Is Japanese whisky a victim of its own success?
Age-statement Japanese whiskies are being withdrawn due to stock shortages, putting pressure on retailers. But with consumer interest at an all-time high, could the category become a victim of its own success? The Spirits Business investigates.
*This feature was originally published in the January 2019 issue of The Spirits Business
It has been 15 years since Sukhinder Singh became enamoured by Japanese whisky. The cofounder of retailer The Whisky Exchange can be credited with introducing the UK to Japan’s now highly coveted spirit. “Suntory said, ‘we want to launch in the UK but we don’t really know what to do; we’d like your help because nobody really knows Japanese whisky’,” recalls Singh, who was “hugely impressed” by the offerings. At the time, there were only two expressions to launch: Hibiki 17 and Yamazaki 12. A miniature bottle was sent out with every order of any liquid from The Whisky Exchange – a highly uncommon marketing tactic for the time – with the promise of a discount if consumers liked what they tried and bought more.
“Within six months of promoting it on the website, we found one in every 10 orders had a bottle of Japanese whisky in it,” says Singh. “And that was just the two brands – no Nikka, that was it. We controlled Japanese whisky in the UK for a good three or four years, then they started bringing competition.” Little did he know Japanese whisky’s popularity was about to explode.
A PENCHANT FOR JAPANESE WHISKY
While Japan was preoccupied with Scotch single malts, the UK, other parts of Asia and Europe were developing a penchant for Japanese whisky. As the category’s success began to snowball, Suntory decided to expand its distribution footprint beyond The Whisky Exchange – “and rightly so”, says Singh. Japan’s attention also picked up and resulted in fresh favourability of the Highball cocktail. Kakubin was the whisky of choice, and “sales started growing insanely”, Singh adds. Yamazaki and Hakushu stocks were earmarked for Kakubin, putting pressure on single malts, which unfortunately were unable to keep up with demand.
Then the awards started rolling in. When author Jim Murray named no-age-statement (NAS) Yamazaki Single Malt Sherry Cask 2013 the “best whisky in the world” in his Whisky Bible 2015, while Scotch brands failed to make it into the top five, a consumer frenzy for Japanese whisky ensued. Year on year, the category continues to excel in blind tastings and is showered with awards, which Singh says “keep it in the limelight”, and its popularity is yet to dwindle.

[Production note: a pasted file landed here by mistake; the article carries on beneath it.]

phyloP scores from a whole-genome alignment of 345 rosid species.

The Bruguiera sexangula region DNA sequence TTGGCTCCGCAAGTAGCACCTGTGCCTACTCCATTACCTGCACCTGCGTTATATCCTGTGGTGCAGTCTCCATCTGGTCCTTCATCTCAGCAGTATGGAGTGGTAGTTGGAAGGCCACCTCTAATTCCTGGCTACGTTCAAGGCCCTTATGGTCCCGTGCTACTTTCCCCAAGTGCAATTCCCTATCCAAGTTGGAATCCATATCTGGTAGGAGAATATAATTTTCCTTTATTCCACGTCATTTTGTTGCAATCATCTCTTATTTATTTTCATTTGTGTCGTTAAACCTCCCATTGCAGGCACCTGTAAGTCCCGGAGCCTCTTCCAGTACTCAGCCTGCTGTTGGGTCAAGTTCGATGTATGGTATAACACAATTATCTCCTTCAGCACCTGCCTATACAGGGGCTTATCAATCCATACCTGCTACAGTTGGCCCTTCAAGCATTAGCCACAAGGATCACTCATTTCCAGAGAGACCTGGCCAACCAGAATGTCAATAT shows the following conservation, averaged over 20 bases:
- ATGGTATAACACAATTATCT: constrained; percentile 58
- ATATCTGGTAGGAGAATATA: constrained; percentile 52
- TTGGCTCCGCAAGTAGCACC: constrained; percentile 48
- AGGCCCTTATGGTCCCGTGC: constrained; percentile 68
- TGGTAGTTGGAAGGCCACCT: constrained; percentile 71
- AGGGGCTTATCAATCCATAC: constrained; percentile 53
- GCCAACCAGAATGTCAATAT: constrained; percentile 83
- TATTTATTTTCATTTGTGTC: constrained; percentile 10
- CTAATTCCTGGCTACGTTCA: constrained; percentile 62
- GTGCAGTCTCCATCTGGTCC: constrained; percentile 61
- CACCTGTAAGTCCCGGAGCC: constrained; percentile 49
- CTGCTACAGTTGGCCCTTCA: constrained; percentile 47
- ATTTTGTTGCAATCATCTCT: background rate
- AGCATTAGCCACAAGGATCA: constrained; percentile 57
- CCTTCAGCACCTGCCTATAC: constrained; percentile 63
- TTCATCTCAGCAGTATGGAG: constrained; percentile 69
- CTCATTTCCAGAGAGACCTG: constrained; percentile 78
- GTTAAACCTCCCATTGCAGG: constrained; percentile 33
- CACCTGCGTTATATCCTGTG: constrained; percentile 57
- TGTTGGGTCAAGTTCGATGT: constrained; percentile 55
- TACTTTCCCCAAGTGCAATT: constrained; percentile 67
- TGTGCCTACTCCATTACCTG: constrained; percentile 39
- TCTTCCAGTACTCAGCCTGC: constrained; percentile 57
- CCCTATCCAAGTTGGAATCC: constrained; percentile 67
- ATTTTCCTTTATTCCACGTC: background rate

So much so that brands have struggled to keep aged expressions available, and several have been discontinued. In 2015, Nikka decided to pull a number of its age-statement whiskies. A letter to the company’s importers explained that stocks from its Yoichi and Miyagikyo distilleries were under pressure. A total of 14 products were delisted in all markets – including Japan – and comprised all single malt Yoichi and Miyagikyo whiskies, the Tsuru 17 Years Old ceramic bottle, Tsuru 17 Years Old glass decanter, G&G White, Black Nikka 8 Year Old and Malt Club. NAS expressions were brought in as replacements, but it will still be some time before mature stocks are ready for release.
“We still have restrictions of supply,” explains Emiko Kaji, Nikka Whisky international business development manager. “Although we are distilling at full capacity, we do not have enough whisky well matured yet. Most products are highly allocated in all markets. We do not have any tangible plan to reintroduce new age statements.”
Last year, Suntory’s hand was also forced to call time on two of its aged whiskies because of supply constraints: Hibiki 17 Year Old and Hakushu 12 Year Old. From this year, the two variants will be withdrawn from certain markets, and overall availability will be limited over the next few years.
A spokesperson for Beam Suntory said at the time of the announcement: “As demand for our Japanese whisky portfolio continues to increase, Suntory has made strong investments to increase production capacity and ensure we are primed for continued long-term growth and category leadership.”
Consequently, retailers and distributors alike are keenly feeling the strain on supplies – and it seems consumers truly do want what they can’t have.
“We had a significant rise in the number of people coming to us for these bottles and the sell price rose significantly overnight,” says Makiyo Masa, founder and director of online platform Dekantā. “There was an immediate impact on the price of these particular expressions, but there was also a rise in demand for other whiskies with an age statement. It is thought that other Japanese whiskies with age statements will also be discontinued in the near future, so they too have become highly collectible items.”